“I believe,” he said, “that completes our negotiation.” And stepping forward, he and the sheikh shook hands.
Youth Poetry – 1st Place
Untitled by Atticus Cox of Janetville, based on Misty Morning by Lorelie Lapp
Atticus has kindly agreed to share his winning poem with you.
i haven’t been here for a while. haven’t been here for a while, some time allowing for my bruises to fade and my cuts to scar over. still, a home that hurts is a home nonetheless, or so i’ve been told. regardless if i believe that, i find myself here again, find myself dragged back with every hardy and strange beat of my heart. pushing through the brambles, breathing air not meant for me, and from there it’s instinct- tracing like rabbit tracks the trails of last summer. so it goes: running home and away all at once. so it goes: a boy, half-wild, half-lost, and half-alone. this is the song of late summer, of lakes and mist and a thousand days spent half-awake. a thousand mornings more until i wake up at home.
“This glancing haunting, unsettling poem, balancing on a dark ambiguity, evoles both a dreaming and a painful space, at once home and not home, where the speaker is ‘here’ and yet will not arrive for ‘a thousand mornings more.”
Brian Henderson, Judge
Youth Poetry – 2nd Place
I’ve Been Wondering, Won’t You Let Me See by Fayth Simmons of Blackstock, based on Misty Morning by Lorelei Lapp
Fayth has kindly agreed to share her winning poem with you.
I’ve Been Wondering, Won’t You Let Me See?
To wonder, I would say
is a staple of living
within a world that can see, and
And I wonder what it sees,
when it looks at me.
As I put one foot in front of the
other, and walk
through forests of doubt
that exist so beautifully,
what could the trees be thinking
And I – of them?
Hidden by a veil that can be felt
but not seen,
the forests invite me to dwell
within the In-Between
And I like it here, in this space
of soft fluidity.
I can see, in whichever manner
I may choose to understand, and
the trees can watch me as I exist,
as I stand in their parallel
wondering separately, perhaps less beautifully.
What do the trees see,
when they look at me?
What is it that I want to see,
when I look at them?
To live and wonder,
to wonder whilst living –
a difficult thing to think about.
Each spot around the table
The food remains, and
I walk beneath the trees
as I wonder, as I look up
and try to see.
They speak to each other,
but they do not speak to me.
Youth Fiction – 1st Place
Conceit by Lyndsey Canini of Port Perry, based on Misty Morning by Lorelie Lapp
Lyndsey has kindly agreed to share her winning poem with you.
In 1856, there was a small village named Innrommet that rested snug at the bottom of a rolling range of mountains, casting a shadow on the murky small below the edge of town. The people there thrived; they each had their proper duties, and the village was bountiful in resources and joy. The bakers baked the sweetest smelling breads, the seamstresses dutifully worked to make clothing that was passed on to the most talented dyers, blending together the most beautiful shades of colours ever seen. Young children could be seen running carefree, chasing each other around Innrommet without a care in the world. The people of Innrommet felt very proud of who they were, holding themselves up higher than those in the other villages. They would often hear of the disputes breaking out to the east or the shortages in the west, and they believed this was something they’d never have to worry about. Everyone was happy, and everyone was beautiful. The people of Innrommet had no flaws.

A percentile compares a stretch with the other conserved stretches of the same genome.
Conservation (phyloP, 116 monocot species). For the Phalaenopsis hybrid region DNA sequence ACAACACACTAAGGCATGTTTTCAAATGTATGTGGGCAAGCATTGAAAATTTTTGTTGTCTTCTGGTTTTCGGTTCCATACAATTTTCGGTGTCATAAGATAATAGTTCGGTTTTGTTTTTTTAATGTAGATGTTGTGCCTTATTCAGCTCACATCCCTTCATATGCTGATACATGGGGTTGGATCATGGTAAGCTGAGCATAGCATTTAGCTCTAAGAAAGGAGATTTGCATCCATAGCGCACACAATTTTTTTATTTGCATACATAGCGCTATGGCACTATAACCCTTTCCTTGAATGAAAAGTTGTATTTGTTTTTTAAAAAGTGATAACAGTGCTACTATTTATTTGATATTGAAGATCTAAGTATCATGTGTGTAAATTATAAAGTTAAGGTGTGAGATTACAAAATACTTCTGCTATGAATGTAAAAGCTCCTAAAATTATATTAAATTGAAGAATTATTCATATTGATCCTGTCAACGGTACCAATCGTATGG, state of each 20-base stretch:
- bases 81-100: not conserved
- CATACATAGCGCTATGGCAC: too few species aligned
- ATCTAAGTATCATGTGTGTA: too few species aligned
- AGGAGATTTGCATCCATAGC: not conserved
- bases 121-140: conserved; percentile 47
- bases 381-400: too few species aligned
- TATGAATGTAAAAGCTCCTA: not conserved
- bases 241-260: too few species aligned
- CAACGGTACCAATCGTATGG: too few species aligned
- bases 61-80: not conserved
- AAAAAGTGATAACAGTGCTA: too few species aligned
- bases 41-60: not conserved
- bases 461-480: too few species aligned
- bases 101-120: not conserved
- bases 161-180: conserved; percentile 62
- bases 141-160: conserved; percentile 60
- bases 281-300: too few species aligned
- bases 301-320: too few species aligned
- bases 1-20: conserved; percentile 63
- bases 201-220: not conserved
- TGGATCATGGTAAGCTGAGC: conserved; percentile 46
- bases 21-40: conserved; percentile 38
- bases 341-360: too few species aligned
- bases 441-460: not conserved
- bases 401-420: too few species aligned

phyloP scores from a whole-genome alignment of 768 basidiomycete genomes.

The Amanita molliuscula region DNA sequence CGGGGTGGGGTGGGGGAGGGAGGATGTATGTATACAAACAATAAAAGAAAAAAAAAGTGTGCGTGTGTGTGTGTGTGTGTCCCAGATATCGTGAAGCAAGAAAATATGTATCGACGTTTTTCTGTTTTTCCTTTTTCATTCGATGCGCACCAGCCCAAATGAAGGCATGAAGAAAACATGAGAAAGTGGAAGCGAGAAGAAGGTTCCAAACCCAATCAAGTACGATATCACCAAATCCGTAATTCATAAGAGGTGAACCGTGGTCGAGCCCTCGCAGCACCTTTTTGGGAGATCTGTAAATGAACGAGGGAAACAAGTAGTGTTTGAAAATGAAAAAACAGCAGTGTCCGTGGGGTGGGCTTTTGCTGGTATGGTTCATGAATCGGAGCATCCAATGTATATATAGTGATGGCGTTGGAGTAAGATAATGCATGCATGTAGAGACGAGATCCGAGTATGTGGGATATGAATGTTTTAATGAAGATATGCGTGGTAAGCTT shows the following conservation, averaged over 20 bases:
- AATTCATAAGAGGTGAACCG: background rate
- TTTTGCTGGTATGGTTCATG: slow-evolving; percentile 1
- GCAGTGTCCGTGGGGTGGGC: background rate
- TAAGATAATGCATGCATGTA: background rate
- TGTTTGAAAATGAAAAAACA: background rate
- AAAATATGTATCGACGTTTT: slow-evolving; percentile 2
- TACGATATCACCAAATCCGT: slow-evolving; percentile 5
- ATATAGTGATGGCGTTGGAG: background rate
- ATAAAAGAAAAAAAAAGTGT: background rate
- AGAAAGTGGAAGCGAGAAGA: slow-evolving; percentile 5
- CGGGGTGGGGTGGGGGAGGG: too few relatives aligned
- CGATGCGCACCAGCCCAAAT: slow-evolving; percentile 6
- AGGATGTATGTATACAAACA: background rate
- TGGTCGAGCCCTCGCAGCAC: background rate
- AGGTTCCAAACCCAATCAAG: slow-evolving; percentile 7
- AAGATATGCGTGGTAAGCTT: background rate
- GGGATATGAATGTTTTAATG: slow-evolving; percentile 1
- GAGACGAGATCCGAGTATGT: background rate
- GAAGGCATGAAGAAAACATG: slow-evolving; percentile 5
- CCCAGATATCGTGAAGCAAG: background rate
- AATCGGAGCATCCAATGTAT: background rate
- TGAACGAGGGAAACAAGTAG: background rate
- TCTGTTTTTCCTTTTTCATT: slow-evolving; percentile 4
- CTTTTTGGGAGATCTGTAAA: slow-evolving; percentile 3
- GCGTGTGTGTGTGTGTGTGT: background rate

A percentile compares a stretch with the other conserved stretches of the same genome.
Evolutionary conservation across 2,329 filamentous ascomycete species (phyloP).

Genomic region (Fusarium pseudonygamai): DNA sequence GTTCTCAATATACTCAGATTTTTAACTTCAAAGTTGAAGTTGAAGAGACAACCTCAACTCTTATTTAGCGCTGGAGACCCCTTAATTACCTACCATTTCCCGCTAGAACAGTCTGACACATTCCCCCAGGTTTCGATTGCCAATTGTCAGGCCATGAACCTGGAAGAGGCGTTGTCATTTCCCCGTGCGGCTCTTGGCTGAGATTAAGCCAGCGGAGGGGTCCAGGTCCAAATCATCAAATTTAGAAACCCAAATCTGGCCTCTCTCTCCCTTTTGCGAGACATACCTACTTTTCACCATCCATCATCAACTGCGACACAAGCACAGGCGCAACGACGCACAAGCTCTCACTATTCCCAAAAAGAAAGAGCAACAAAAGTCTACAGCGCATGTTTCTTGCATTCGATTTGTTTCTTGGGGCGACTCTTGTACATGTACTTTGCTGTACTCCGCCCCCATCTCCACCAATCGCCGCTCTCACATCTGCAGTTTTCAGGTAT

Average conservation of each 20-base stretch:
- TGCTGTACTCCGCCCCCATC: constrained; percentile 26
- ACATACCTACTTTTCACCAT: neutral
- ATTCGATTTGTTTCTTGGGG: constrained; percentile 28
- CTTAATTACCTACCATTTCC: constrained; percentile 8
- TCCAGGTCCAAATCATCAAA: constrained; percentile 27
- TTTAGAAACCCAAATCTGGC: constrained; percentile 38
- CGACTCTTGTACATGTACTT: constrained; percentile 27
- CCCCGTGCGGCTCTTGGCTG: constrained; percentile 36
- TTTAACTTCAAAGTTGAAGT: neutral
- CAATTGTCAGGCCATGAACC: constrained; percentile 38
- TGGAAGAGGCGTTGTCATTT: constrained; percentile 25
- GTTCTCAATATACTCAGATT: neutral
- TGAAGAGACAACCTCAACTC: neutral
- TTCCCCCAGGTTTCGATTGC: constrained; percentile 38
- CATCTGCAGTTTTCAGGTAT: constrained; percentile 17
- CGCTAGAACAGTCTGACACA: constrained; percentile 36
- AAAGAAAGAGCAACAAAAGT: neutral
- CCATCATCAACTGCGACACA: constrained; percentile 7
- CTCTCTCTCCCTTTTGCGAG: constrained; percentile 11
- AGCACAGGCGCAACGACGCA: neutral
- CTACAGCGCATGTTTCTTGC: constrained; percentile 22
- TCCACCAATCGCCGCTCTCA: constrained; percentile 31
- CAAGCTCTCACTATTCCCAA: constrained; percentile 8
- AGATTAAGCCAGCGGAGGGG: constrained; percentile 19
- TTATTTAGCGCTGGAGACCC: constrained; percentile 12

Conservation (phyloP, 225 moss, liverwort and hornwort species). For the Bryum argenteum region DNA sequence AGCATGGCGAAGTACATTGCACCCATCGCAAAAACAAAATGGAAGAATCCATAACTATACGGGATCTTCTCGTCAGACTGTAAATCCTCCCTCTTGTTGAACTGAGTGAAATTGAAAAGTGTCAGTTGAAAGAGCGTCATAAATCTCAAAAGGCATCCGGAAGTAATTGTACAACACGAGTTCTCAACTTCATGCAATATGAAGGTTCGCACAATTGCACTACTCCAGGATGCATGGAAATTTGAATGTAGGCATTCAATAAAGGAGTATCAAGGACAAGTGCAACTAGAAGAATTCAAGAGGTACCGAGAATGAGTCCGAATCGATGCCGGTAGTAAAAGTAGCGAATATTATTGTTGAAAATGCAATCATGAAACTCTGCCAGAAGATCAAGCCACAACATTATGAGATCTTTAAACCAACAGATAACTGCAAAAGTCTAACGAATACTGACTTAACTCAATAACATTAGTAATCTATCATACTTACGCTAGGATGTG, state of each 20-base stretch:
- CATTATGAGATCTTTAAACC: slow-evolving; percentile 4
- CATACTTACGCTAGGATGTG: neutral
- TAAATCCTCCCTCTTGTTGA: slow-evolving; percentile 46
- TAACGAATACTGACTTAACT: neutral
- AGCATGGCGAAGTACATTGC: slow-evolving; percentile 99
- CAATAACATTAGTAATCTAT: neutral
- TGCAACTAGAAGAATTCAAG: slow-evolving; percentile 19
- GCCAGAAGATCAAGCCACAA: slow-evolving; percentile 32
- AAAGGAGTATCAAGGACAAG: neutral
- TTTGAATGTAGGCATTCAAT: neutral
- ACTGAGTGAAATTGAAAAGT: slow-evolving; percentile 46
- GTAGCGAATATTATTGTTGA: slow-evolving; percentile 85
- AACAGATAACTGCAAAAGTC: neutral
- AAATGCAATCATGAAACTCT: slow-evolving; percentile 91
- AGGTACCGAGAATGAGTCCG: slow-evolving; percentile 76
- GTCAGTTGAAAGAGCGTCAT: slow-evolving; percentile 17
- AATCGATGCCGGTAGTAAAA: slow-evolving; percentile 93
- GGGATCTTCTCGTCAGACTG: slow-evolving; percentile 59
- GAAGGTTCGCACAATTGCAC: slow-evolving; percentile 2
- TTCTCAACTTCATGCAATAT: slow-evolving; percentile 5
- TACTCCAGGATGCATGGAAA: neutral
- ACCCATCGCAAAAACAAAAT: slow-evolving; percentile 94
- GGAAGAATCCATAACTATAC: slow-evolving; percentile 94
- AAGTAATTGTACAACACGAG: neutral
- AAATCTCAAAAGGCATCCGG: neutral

In order to keep the young villagers in line, an old folks tale was passed on through generations. It told of the horrors of a young woman who used to live up in the mountains, in a small wooden hut all by herself. They all knew of her, but never saw her. She rarely left her hut, and the path up to her house was steep and overgrown with unkempt weeds and thorn bushes that seemed to have a mind of their own, often scratching and slicing through the clothes of those who tried to travel the mountain path. The mystery woman only left her home to pick up fresh loaves of sweet bread from the market. She carried a large black satchel and had a thick hood drawn over her head, veiling her face from the village people. She kept her head down, avoiding the piercing stares thrown her way. No one knew her name or her origins, and that frightened them. They did not like impurities in their system. She flawed their order, not serving a purpose in their well-oiled machine. Mothers warned their young of this unknown woman, threatening them, with the fear that acting out will sentance them to a death of exclusion by their own people.
One day, this unnamed woman was taking her rare trip down to the marketplace to pick up some more food. A gang of rough boys were gathered behind the butcher’s stall, the store next to the Breadmaker. The largest of the group shoved his friend aside, staring straight at the woman. Slowly, he started walking over to her. She had her back to him, stuffing the loaves of bread into her satchel.
He grabbed onto the hood of her thick cloak. She began to thrash, crying out for him to let go. The sudden commotion brought attention to the pair, the boy with his strong head still gripping her hood. He was much bigger and stronger than her, and her struggling could not get him to release his grip.